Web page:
Page 4351 - Week 12 - Wednesday, 25 October 2017

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perfect sense at a principle level to collect the data that enables the tracking of young detainees in the juvenile justice system to assess whether they end up in the adult criminal justice system and in the AMC.

I think, at first blush, it does seem very logical, particularly as the reduction of youth reoffending is a goal in the youth justice blueprint. When we look deeper, it is important to realise that there are a number of issues that need to be considered first before this can just occur. Not least of these, of course, is a young person’s right to privacy. I know Mrs Kikkert referred to that in her remarks. She referred to not wanting to have people stigmatised down the line because we want young people who have been involved in the juvenile justice system to be given a second chance, one that is not marred by a criminal record.

As members are aware, individual privacy protections exist in a number of ways in the ACT, including in the Human Rights Act 2004, the commonwealth Privacy Act 1998 and the ACT Information Privacy Act 2014. That creates quite a legislative framework of privacy considerations that need to be dealt with. I will come back to that in a little while.

Through the parliamentary agreement this government has committed to reducing recidivism by 25 per cent by 2025. That is a very ambitious goal. Some people have expressed some trepidation at setting a goal like that. But I think it is important that we set a goal like that because it helps us shape policy. It helps us shape prioritisation and it means that we are striving for something quite bold. But if we get it right, it will have a very significant impact on the lives of people who have got their lives a little off track or been led astray along the way. If we can break that cycle of repeat offending we can make a real impact on people’s lives.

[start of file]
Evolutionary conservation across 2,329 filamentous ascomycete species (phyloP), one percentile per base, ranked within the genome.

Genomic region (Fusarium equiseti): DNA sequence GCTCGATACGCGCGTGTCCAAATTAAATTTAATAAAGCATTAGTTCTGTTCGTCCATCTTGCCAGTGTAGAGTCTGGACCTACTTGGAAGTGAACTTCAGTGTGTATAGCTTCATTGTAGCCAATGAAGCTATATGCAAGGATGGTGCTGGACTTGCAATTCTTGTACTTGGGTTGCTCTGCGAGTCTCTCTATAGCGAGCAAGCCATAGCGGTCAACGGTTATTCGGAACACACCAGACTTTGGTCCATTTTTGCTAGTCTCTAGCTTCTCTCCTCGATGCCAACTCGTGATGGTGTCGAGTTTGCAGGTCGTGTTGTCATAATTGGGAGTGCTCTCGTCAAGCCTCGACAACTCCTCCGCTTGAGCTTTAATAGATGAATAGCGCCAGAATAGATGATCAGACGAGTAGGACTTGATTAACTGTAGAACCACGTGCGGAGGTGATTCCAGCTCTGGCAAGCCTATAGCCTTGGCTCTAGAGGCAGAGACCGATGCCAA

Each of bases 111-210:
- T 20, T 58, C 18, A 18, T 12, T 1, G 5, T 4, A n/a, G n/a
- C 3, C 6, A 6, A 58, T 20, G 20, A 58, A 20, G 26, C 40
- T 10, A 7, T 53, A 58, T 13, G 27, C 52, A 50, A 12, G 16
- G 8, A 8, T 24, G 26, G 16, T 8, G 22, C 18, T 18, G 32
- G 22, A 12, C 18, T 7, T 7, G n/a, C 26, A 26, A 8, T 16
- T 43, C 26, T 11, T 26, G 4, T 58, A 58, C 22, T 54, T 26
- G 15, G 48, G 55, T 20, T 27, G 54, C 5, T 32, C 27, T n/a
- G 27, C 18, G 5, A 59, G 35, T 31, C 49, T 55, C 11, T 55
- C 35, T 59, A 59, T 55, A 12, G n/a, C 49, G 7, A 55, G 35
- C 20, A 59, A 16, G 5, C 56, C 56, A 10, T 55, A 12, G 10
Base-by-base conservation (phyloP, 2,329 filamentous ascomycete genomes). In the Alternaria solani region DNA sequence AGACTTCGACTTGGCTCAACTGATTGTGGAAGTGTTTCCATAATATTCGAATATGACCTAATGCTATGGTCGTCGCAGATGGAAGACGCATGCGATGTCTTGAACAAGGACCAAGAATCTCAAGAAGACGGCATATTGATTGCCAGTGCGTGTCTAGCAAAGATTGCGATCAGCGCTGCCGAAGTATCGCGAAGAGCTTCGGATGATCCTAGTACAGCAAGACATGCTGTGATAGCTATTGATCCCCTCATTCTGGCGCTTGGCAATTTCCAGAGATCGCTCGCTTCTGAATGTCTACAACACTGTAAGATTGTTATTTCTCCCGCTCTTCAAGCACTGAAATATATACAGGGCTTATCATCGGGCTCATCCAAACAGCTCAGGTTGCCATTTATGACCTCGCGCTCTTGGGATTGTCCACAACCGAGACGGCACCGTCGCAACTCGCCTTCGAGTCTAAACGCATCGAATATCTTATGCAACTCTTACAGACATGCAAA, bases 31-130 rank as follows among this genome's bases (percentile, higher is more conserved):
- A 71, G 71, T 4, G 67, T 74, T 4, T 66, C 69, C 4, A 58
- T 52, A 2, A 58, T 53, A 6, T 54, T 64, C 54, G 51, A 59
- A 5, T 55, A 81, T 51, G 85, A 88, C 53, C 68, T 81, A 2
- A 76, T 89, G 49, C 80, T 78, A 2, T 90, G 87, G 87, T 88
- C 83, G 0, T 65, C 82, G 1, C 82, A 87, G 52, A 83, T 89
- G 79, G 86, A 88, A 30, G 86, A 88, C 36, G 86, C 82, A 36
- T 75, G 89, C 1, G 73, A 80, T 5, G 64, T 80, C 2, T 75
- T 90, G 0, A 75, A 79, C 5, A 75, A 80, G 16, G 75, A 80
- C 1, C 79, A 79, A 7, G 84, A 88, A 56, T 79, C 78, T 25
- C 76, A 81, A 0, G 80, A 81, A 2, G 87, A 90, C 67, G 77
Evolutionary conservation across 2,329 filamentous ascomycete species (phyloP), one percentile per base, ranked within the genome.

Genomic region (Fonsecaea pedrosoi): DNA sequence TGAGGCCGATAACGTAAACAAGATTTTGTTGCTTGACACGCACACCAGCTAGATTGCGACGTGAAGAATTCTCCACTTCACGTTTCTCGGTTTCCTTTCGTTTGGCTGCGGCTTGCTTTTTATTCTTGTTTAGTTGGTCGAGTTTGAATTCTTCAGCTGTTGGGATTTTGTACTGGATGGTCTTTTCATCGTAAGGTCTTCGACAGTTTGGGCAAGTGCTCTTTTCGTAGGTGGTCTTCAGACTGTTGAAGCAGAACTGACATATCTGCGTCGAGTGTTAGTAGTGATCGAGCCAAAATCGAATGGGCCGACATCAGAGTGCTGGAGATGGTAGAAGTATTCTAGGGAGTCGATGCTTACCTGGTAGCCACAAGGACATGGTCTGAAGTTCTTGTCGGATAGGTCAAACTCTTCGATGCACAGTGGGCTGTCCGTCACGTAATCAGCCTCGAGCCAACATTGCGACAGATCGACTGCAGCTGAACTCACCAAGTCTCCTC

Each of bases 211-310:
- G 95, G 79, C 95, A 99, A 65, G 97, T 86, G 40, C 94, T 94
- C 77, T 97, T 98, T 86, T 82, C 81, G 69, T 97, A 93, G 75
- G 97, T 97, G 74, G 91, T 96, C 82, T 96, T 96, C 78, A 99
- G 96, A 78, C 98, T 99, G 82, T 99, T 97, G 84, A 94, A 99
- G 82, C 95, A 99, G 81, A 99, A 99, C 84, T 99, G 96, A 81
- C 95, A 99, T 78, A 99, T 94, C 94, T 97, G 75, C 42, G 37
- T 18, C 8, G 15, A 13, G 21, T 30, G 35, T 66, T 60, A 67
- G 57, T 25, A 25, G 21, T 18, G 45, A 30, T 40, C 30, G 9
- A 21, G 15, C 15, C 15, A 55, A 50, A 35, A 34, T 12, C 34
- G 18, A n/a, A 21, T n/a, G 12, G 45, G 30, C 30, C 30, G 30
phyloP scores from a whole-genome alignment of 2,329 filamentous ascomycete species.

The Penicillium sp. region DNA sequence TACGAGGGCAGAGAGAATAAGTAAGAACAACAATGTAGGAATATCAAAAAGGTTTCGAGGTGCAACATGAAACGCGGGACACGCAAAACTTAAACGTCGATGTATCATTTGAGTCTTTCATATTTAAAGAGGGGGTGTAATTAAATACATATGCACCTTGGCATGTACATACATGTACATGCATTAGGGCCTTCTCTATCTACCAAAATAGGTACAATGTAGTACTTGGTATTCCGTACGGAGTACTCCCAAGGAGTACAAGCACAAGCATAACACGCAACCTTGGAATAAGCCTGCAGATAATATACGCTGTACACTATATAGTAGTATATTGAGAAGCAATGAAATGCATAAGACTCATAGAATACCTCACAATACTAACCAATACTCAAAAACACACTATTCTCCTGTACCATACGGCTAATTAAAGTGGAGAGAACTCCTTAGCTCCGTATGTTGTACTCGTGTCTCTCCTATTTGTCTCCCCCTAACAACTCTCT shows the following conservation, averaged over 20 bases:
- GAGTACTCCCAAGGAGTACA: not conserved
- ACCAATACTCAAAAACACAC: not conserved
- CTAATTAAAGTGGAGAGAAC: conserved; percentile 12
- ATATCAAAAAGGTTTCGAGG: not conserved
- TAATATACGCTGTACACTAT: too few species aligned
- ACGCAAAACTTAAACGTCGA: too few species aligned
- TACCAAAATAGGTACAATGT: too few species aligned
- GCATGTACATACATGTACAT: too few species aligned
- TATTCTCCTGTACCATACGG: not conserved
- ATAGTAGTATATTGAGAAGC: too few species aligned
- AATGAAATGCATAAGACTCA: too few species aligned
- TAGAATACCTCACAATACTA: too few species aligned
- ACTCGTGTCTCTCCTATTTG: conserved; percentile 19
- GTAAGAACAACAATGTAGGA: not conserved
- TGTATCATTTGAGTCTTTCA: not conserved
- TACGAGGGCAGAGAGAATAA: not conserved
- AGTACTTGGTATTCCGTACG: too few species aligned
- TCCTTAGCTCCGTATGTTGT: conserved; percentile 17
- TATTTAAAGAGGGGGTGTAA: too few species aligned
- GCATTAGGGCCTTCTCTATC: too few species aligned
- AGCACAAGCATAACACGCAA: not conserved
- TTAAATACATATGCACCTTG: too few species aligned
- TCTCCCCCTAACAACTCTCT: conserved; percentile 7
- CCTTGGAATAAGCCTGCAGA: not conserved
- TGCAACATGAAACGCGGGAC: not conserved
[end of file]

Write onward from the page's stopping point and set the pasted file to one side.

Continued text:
To best achieve the target, the recidivism plan will be a shared responsibility across both youth and adult justice systems but not just the justice systems. It actually is relevant particularly to the Community Services Directorate, the education directorate, the Health Directorate, through mental health in particular. There is a whole series of places across government where we need to work to make a positive impact on people’s lives and help them overcome some of the factors that play out in later involvement with the criminal justice system.

This will require a really good understanding of what works, supported by planning, innovation, efficiency and community engagement. Critical to this piece of work is the establishment of an agreed definition of what constitutes recidivism against which a reduction can be measured. A recidivism plan will acknowledge the current measures of recidivism in the ACT as reported in the Report on government services.

This is a particular way of measuring it. The Report on government services measures one part of the justice system: whether a person has received a conviction in a court and whether they have received a second conviction within two years. That is the ROGS measure of recidivism. But I think there are other measures that we could contemplate as well. Certainly, the complexity of criminal justice invites us to think about some of those other things.

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